President Barack Obama’s January 20th State of the Union address was met with cheers from advocates for children and parents across the country. Why? Because his plan emphasizes the importance of policies that support American families, particularly those that would expand access to high quality child care, establish mandatory paid sick and family days for workers, raise the minimum wage, and make community college free for most students.
On February 2, the White House released President Obama’s Budget Proposal, which reaffirmed his commitment to “helping working families afford the cornerstones of economic security: child care, college, health care, a home, and retirement.”
As a brief from the Center for Law and Social Policy (CLASP) stated, the components of President Obama’s plan “encompass a thoughtful and timely package – not simply a laundry list – to help poor and low-income families lift themselves into the middle class… [They] embrace a two-generation approach to addressing poverty that recognizes the importance of supporting both parents and children.”
President Obama’s Plan for Child Care
President Obama has long included early education on his political agenda, but his proposals have tended to focus on expanding preschool for 3 and 4 year olds. However, his State of the Union address and budget proposal also highlighted the need for affordable, high-quality experiences for even younger children. They argued that child care for infants and toddlers must be a national priority, as it allows parents to participate in the workforce and lays the groundwork for children’s long-term success. As President Obama said, “In today’s economy, when having both parents in the workforce is an economic necessity for many families, we need affordable, high-quality child care more than ever. It’s not a nice-to-have – it’s a must-have. It’s time we stop treating child care as a side issue, or a women’s issue, and treat it like the national economic priority that it is for all of us.”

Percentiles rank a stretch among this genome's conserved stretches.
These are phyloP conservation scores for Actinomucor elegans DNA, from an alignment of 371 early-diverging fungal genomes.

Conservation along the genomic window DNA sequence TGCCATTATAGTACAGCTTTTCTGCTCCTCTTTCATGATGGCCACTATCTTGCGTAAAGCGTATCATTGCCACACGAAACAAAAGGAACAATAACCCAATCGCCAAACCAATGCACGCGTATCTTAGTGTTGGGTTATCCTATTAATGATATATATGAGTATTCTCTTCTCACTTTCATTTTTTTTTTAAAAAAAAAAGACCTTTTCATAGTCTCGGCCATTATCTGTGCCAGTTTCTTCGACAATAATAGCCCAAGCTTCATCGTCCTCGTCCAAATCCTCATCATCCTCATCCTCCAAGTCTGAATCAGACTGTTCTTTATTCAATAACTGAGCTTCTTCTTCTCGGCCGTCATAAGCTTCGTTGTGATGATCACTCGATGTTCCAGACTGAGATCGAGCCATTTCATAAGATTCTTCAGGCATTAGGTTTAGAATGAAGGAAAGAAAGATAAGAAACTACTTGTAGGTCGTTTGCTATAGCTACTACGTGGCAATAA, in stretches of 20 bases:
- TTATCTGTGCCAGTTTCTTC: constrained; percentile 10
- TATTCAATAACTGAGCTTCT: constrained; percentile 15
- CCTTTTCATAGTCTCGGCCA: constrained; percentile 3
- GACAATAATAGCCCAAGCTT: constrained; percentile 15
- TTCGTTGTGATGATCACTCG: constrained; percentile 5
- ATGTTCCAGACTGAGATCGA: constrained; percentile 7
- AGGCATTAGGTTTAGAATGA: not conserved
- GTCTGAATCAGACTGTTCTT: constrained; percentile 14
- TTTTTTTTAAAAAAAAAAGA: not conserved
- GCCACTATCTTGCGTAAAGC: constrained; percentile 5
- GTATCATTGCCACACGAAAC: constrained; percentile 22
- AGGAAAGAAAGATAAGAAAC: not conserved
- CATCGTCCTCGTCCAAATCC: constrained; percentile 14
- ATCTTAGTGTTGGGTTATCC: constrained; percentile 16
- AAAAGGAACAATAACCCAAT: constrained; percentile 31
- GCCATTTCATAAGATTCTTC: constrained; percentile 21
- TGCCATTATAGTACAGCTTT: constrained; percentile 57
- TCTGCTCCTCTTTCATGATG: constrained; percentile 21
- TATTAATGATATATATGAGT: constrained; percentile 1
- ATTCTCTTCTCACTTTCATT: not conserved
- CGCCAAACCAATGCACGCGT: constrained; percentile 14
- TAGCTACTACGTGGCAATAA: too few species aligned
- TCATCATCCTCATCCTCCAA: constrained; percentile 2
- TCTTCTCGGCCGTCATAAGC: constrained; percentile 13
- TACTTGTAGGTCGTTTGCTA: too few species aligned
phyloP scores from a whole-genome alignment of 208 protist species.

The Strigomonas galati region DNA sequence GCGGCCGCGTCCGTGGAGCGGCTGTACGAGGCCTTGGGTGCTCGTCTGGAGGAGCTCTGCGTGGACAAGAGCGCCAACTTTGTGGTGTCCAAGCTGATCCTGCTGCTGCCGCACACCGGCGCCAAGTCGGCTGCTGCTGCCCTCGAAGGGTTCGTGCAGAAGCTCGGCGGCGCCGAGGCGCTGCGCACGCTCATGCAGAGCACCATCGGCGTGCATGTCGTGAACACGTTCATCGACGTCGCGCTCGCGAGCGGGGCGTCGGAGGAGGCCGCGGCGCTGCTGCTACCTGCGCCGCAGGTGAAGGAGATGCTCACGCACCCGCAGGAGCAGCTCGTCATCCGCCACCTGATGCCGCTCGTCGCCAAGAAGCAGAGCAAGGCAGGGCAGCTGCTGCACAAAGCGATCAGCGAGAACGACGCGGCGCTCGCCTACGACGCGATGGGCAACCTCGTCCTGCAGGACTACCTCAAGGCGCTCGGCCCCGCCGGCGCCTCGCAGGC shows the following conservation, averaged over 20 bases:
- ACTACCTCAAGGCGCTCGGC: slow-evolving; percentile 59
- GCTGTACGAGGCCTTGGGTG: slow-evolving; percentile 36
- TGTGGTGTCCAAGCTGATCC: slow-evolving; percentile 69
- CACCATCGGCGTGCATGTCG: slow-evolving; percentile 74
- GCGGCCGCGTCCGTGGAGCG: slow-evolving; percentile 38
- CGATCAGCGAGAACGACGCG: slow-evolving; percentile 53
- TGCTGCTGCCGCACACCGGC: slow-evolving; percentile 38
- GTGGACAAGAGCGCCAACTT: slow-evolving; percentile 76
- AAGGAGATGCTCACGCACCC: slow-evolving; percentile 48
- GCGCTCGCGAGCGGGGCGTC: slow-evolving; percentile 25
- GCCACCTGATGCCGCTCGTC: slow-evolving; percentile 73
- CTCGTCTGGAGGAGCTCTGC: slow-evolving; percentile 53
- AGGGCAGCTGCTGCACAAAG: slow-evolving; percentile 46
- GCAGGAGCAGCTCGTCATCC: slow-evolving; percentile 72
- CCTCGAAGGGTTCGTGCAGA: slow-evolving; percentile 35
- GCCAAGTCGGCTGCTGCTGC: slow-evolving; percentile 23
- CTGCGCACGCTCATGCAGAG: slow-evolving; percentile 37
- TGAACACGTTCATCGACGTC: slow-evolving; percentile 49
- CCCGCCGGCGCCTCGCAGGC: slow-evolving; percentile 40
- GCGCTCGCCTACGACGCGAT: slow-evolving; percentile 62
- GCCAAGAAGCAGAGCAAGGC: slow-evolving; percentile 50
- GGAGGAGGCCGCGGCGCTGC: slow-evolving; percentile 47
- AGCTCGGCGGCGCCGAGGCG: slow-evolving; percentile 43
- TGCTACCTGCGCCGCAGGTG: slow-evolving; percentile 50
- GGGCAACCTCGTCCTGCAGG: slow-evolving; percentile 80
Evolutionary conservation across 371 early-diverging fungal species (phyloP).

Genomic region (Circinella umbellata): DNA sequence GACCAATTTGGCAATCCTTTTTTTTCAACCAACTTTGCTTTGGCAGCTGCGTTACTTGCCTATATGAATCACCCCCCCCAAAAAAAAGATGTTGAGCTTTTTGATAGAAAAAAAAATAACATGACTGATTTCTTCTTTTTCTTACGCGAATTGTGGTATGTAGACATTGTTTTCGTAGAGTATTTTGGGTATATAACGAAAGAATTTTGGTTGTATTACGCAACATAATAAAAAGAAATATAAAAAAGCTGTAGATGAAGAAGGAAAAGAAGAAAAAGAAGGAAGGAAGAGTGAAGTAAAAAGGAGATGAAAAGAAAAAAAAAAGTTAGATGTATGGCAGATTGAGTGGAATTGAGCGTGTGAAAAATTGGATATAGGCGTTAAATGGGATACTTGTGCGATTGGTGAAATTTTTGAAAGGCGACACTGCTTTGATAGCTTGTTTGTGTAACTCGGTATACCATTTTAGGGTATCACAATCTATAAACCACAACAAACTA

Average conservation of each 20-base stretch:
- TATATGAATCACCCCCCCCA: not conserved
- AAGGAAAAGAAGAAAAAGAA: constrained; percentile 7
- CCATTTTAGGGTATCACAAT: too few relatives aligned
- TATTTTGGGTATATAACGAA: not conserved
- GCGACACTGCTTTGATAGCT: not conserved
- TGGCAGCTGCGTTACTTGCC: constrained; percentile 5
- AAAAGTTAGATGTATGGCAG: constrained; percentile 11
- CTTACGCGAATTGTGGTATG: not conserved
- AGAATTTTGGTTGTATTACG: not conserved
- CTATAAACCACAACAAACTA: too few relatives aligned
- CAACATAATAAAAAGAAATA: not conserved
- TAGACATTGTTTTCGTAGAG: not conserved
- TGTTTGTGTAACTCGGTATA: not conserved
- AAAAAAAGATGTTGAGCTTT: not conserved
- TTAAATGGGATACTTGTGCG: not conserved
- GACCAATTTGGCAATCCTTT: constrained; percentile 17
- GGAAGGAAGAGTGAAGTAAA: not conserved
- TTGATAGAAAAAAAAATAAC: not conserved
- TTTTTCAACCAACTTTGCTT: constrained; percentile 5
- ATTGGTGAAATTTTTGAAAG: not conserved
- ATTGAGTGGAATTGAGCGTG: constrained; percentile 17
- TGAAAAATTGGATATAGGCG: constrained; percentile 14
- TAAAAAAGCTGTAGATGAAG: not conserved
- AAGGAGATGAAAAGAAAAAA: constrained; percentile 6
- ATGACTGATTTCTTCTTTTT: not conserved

The President included a number of specific policy proposals that would support this priority, and a White House Fact Sheet released the day after the State of the Union address expanded on these proposals: